So far, there have been no commonly accepted immunohistochemical markers for BCOR-CCNB3 sarcomas. The diffuse positive expression of CCNB3 can help diagnosis, but the focal or weakly positive staining of CCNB3 occurs in solitary fibrous tumor (SFT), rhabdomyosarcoma, ES, and fibrosarcoma [6]. Although BCOR is expressed in almost all the BCOR-CCNB3 sarcomas [6], its specificity is doubtful. BCOR also expresses in SFT, synovial sarcoma, ES, malignant lymphoma, and small cell carcinoma [6]. Even with the co-staining of CCNB3 and BCOR, the diagnosis could not exclude the possibility of SFT and ES. Androgen (AR) expression has been detected in various benign and malignant soft tissue tumors, including juvenile nasopharyngeal angiofibroma [19], undifferentiated pleomorphic sarcoma, fibrosarcoma, leiomyosarcoma, rhabdomyosarcoma, myxoid liposarcoma, and angiosarcoma [20]. We reported for the first time that AR is expressed in BCOR-CCNB3 sarcomas. The expression of AR in sarcoma often indicates potential progression [20], but it may also be a therapeutic target. The immunohistochemical phenotypes of BCOR-CCNB3 sarcomas often change after neoadjuvant chemotherapy. For example, CCNB3 and SATB2 often have weakened expression or no expression [6,7,8, 15, 18]. In this case, the expression of BCOR, bcl2, CyclinD1, TLE1, AR, and Ki67 all decreased after chemotherapy. Interestingly, these markers were preserved in myoid cells completely or partially. Meanwhile, SMA, SATB1, and CD117 expression were detected in resected tumor tissues (after chemotherapy) but not in biopsy specimens. The restricted expression of SMA and SATB2 in myoid cells indicated the differentiation of the tumor in response to chemotherapy. However, there is no clue for the origin of the small round cells.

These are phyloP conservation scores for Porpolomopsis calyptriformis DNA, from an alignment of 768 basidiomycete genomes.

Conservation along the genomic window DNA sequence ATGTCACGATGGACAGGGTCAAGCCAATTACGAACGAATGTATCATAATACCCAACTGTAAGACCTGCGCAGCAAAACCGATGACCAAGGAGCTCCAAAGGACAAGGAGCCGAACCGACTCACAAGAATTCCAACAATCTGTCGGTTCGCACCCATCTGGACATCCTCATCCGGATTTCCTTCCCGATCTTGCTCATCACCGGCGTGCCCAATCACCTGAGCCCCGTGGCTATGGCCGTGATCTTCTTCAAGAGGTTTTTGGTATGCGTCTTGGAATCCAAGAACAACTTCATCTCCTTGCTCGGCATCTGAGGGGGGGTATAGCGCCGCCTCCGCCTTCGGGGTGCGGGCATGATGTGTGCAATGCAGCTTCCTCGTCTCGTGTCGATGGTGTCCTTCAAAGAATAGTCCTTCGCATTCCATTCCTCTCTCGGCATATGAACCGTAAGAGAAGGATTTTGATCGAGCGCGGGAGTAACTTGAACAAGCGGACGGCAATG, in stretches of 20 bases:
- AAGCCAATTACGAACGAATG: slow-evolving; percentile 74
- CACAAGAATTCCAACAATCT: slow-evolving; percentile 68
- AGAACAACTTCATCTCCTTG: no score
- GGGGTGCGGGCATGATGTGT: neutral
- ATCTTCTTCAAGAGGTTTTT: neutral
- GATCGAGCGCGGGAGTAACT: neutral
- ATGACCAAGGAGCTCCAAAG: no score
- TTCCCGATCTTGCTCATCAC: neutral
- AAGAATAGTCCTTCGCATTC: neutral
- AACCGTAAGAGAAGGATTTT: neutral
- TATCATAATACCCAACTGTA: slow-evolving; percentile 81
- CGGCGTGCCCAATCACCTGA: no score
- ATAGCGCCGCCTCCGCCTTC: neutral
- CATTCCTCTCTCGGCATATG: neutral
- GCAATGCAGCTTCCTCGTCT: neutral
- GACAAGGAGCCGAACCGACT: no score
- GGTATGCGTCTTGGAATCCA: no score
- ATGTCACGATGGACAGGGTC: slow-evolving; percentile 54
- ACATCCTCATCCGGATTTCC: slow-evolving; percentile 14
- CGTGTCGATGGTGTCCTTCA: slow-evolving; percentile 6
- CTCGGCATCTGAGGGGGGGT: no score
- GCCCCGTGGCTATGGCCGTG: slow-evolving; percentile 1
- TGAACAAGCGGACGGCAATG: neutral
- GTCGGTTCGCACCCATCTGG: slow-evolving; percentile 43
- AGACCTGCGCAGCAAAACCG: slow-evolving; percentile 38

The RNF213 gene locates on chromosome 17q25.3, coding for a ring finger protein with ubiquitin ligase and ATPase activities. The RNF213 gene plays an important role in angiogenesis and inflammatory responses of endothelial cells. RNF213 is a susceptibility gene for moyamoya and it functions to maintain blood flow in the case of hypotension in the brain. It is also a genetic risk factor for pulmonary hypertension and systemic vascular disease [21]. RNF213 mutations have been found in many cancers and sarcomas [21], while RNF213 gene translocation occurs in anaplastic large cell lymphoma and inflammatory myofibroblastic tumor [9]. As a member of the SLC26 family, SLC26A11 is mainly involved in anion transportation and acts on homeostasis and intracellular electrolyte balance [9]. The role of SLC26A11 in disease is unclear. RNF213-SLC26A11 gene fusion has only been reported in chronic myeloid leukemia [9] and glioma [10], which is related to tumor progression. The expression of RNF213-SLC26A11 fusion protein has not been reported previously, and its function in BCOR-CCNB3 sarcomas is unknown. Because RNF213 is involved in angiogenesis and vascular-related lesions, the BCOR-CCNB3 sarcoma with RNF213-SLC26A11 gene fusion has the thickening of the arterial wall which has not been described for BCOR-CCNB3 sarcomas after neoadjuvant chemotherapy. It has been speculated that RNF213-SLC26A11 gene fusion may participate in the vascular change of the tumor.

BCOR-CCNB3 sarcomas are relatively rare tumors with no standard therapeutic schedule, but neoadjuvant chemotherapy can effectively improve overall survival (OS) and disease-free interval (DFI) of patients [16]. The commonly used ES chemotherapy regimens extend the OS to 75% in 5 years [4, 16]. Some authors believe that the use of clear cell sarcoma of the kidney (CCSK)-based therapy regimens (which emphasize doxorubicin and do not include ifosfamide) can benefit patients while reducing the toxicity of drugs from ES chemotherapy regimens (which include both doxorubicin and ifosfamide) [22]. Although RNF213-SLC26A11 fusion has been reported in chronic myeloid leukemia and glioma, the efficacy and safety of the corresponding treatment to RNF213-SLC26A11 were still unknown in BCOR-CCNB3 sarcomas. For this reason, the therapeutic strategy was not supposed to be changed. In this case, the neoadjuvant chemotherapy with oxaliplatin, pirarubicin, and ifosfamide was also effective, resulting in no recurrence or metastasis of the tumor half a year post surgery. Therefore, accumulating cases with different regimens may help to evaluate the chemotherapy protocol of BCOR-CCNB3 sarcomas.